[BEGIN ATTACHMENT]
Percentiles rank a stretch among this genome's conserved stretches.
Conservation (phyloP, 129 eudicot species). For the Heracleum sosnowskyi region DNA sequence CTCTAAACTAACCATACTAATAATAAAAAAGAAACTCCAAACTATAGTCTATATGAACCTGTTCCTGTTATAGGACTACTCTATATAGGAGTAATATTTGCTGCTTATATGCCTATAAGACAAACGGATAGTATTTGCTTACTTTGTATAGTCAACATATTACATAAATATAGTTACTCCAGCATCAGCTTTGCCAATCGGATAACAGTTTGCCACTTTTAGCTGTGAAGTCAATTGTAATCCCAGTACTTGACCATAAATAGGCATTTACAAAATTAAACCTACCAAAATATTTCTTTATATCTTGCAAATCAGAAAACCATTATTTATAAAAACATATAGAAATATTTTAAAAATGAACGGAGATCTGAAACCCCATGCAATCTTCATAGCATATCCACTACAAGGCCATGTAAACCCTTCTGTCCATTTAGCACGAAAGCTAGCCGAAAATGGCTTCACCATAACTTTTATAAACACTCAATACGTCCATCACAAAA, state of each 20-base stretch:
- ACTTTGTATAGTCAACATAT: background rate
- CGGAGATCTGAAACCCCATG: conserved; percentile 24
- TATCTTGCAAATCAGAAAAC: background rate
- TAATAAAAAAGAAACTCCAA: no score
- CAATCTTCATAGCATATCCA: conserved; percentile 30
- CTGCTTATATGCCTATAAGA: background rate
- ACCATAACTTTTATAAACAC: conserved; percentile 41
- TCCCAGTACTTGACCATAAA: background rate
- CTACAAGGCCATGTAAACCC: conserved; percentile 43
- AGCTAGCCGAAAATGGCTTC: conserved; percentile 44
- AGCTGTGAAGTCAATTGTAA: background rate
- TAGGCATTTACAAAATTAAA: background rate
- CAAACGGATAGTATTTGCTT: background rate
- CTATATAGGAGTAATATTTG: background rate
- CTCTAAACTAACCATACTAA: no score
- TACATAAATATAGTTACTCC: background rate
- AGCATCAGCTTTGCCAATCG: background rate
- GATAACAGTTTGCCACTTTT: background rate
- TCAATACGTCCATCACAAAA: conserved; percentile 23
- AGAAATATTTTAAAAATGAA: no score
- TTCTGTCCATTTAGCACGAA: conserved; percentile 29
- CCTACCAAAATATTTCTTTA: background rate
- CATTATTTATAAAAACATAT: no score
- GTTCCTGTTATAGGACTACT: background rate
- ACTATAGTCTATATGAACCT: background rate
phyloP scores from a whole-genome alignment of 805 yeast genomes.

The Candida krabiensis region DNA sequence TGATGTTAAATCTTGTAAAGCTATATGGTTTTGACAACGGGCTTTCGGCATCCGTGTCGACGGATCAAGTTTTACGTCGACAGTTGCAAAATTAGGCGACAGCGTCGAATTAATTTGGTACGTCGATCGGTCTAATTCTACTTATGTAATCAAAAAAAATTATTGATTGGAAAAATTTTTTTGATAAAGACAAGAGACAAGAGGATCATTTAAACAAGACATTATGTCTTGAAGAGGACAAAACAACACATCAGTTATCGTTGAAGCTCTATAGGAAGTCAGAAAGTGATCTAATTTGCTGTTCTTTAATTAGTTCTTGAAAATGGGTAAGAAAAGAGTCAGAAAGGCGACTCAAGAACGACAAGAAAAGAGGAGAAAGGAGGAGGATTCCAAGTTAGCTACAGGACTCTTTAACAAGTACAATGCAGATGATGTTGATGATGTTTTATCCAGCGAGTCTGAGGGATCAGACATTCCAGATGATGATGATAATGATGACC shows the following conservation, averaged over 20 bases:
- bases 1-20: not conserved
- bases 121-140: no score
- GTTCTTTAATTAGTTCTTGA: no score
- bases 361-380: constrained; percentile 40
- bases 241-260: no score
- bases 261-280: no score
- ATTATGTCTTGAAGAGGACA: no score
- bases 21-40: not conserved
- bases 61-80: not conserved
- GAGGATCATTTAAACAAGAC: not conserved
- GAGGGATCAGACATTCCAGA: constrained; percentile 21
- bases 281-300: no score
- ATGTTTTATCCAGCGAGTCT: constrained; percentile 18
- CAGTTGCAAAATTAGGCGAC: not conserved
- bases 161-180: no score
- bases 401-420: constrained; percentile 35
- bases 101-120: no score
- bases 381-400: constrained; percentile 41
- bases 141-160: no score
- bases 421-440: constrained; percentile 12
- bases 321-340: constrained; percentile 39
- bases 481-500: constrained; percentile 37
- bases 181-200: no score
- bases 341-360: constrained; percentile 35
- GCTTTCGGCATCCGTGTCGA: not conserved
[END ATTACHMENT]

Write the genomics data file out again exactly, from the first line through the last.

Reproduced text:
Percentiles rank a stretch among this genome's conserved stretches.
Conservation (phyloP, 129 eudicot species). For the Heracleum sosnowskyi region DNA sequence CTCTAAACTAACCATACTAATAATAAAAAAGAAACTCCAAACTATAGTCTATATGAACCTGTTCCTGTTATAGGACTACTCTATATAGGAGTAATATTTGCTGCTTATATGCCTATAAGACAAACGGATAGTATTTGCTTACTTTGTATAGTCAACATATTACATAAATATAGTTACTCCAGCATCAGCTTTGCCAATCGGATAACAGTTTGCCACTTTTAGCTGTGAAGTCAATTGTAATCCCAGTACTTGACCATAAATAGGCATTTACAAAATTAAACCTACCAAAATATTTCTTTATATCTTGCAAATCAGAAAACCATTATTTATAAAAACATATAGAAATATTTTAAAAATGAACGGAGATCTGAAACCCCATGCAATCTTCATAGCATATCCACTACAAGGCCATGTAAACCCTTCTGTCCATTTAGCACGAAAGCTAGCCGAAAATGGCTTCACCATAACTTTTATAAACACTCAATACGTCCATCACAAAA, state of each 20-base stretch:
- ACTTTGTATAGTCAACATAT: background rate
- CGGAGATCTGAAACCCCATG: conserved; percentile 24
- TATCTTGCAAATCAGAAAAC: background rate
- TAATAAAAAAGAAACTCCAA: no score
- CAATCTTCATAGCATATCCA: conserved; percentile 30
- CTGCTTATATGCCTATAAGA: background rate
- ACCATAACTTTTATAAACAC: conserved; percentile 41
- TCCCAGTACTTGACCATAAA: background rate
- CTACAAGGCCATGTAAACCC: conserved; percentile 43
- AGCTAGCCGAAAATGGCTTC: conserved; percentile 44
- AGCTGTGAAGTCAATTGTAA: background rate
- TAGGCATTTACAAAATTAAA: background rate
- CAAACGGATAGTATTTGCTT: background rate
- CTATATAGGAGTAATATTTG: background rate
- CTCTAAACTAACCATACTAA: no score
- TACATAAATATAGTTACTCC: background rate
- AGCATCAGCTTTGCCAATCG: background rate
- GATAACAGTTTGCCACTTTT: background rate
- TCAATACGTCCATCACAAAA: conserved; percentile 23
- AGAAATATTTTAAAAATGAA: no score
- TTCTGTCCATTTAGCACGAA: conserved; percentile 29
- CCTACCAAAATATTTCTTTA: background rate
- CATTATTTATAAAAACATAT: no score
- GTTCCTGTTATAGGACTACT: background rate
- ACTATAGTCTATATGAACCT: background rate
phyloP scores from a whole-genome alignment of 805 yeast genomes.

The Candida krabiensis region DNA sequence TGATGTTAAATCTTGTAAAGCTATATGGTTTTGACAACGGGCTTTCGGCATCCGTGTCGACGGATCAAGTTTTACGTCGACAGTTGCAAAATTAGGCGACAGCGTCGAATTAATTTGGTACGTCGATCGGTCTAATTCTACTTATGTAATCAAAAAAAATTATTGATTGGAAAAATTTTTTTGATAAAGACAAGAGACAAGAGGATCATTTAAACAAGACATTATGTCTTGAAGAGGACAAAACAACACATCAGTTATCGTTGAAGCTCTATAGGAAGTCAGAAAGTGATCTAATTTGCTGTTCTTTAATTAGTTCTTGAAAATGGGTAAGAAAAGAGTCAGAAAGGCGACTCAAGAACGACAAGAAAAGAGGAGAAAGGAGGAGGATTCCAAGTTAGCTACAGGACTCTTTAACAAGTACAATGCAGATGATGTTGATGATGTTTTATCCAGCGAGTCTGAGGGATCAGACATTCCAGATGATGATGATAATGATGACC shows the following conservation, averaged over 20 bases:
- bases 1-20: not conserved
- bases 121-140: no score
- GTTCTTTAATTAGTTCTTGA: no score
- bases 361-380: constrained; percentile 40
- bases 241-260: no score
- bases 261-280: no score
- ATTATGTCTTGAAGAGGACA: no score
- bases 21-40: not conserved
- bases 61-80: not conserved
- GAGGATCATTTAAACAAGAC: not conserved
- GAGGGATCAGACATTCCAGA: constrained; percentile 21
- bases 281-300: no score
- ATGTTTTATCCAGCGAGTCT: constrained; percentile 18
- CAGTTGCAAAATTAGGCGAC: not conserved
- bases 161-180: no score
- bases 401-420: constrained; percentile 35
- bases 101-120: no score
- bases 381-400: constrained; percentile 41
- bases 141-160: no score
- bases 421-440: constrained; percentile 12
- bases 321-340: constrained; percentile 39
- bases 481-500: constrained; percentile 37
- bases 181-200: no score
- bases 341-360: constrained; percentile 35
- GCTTTCGGCATCCGTGTCGA: not conserved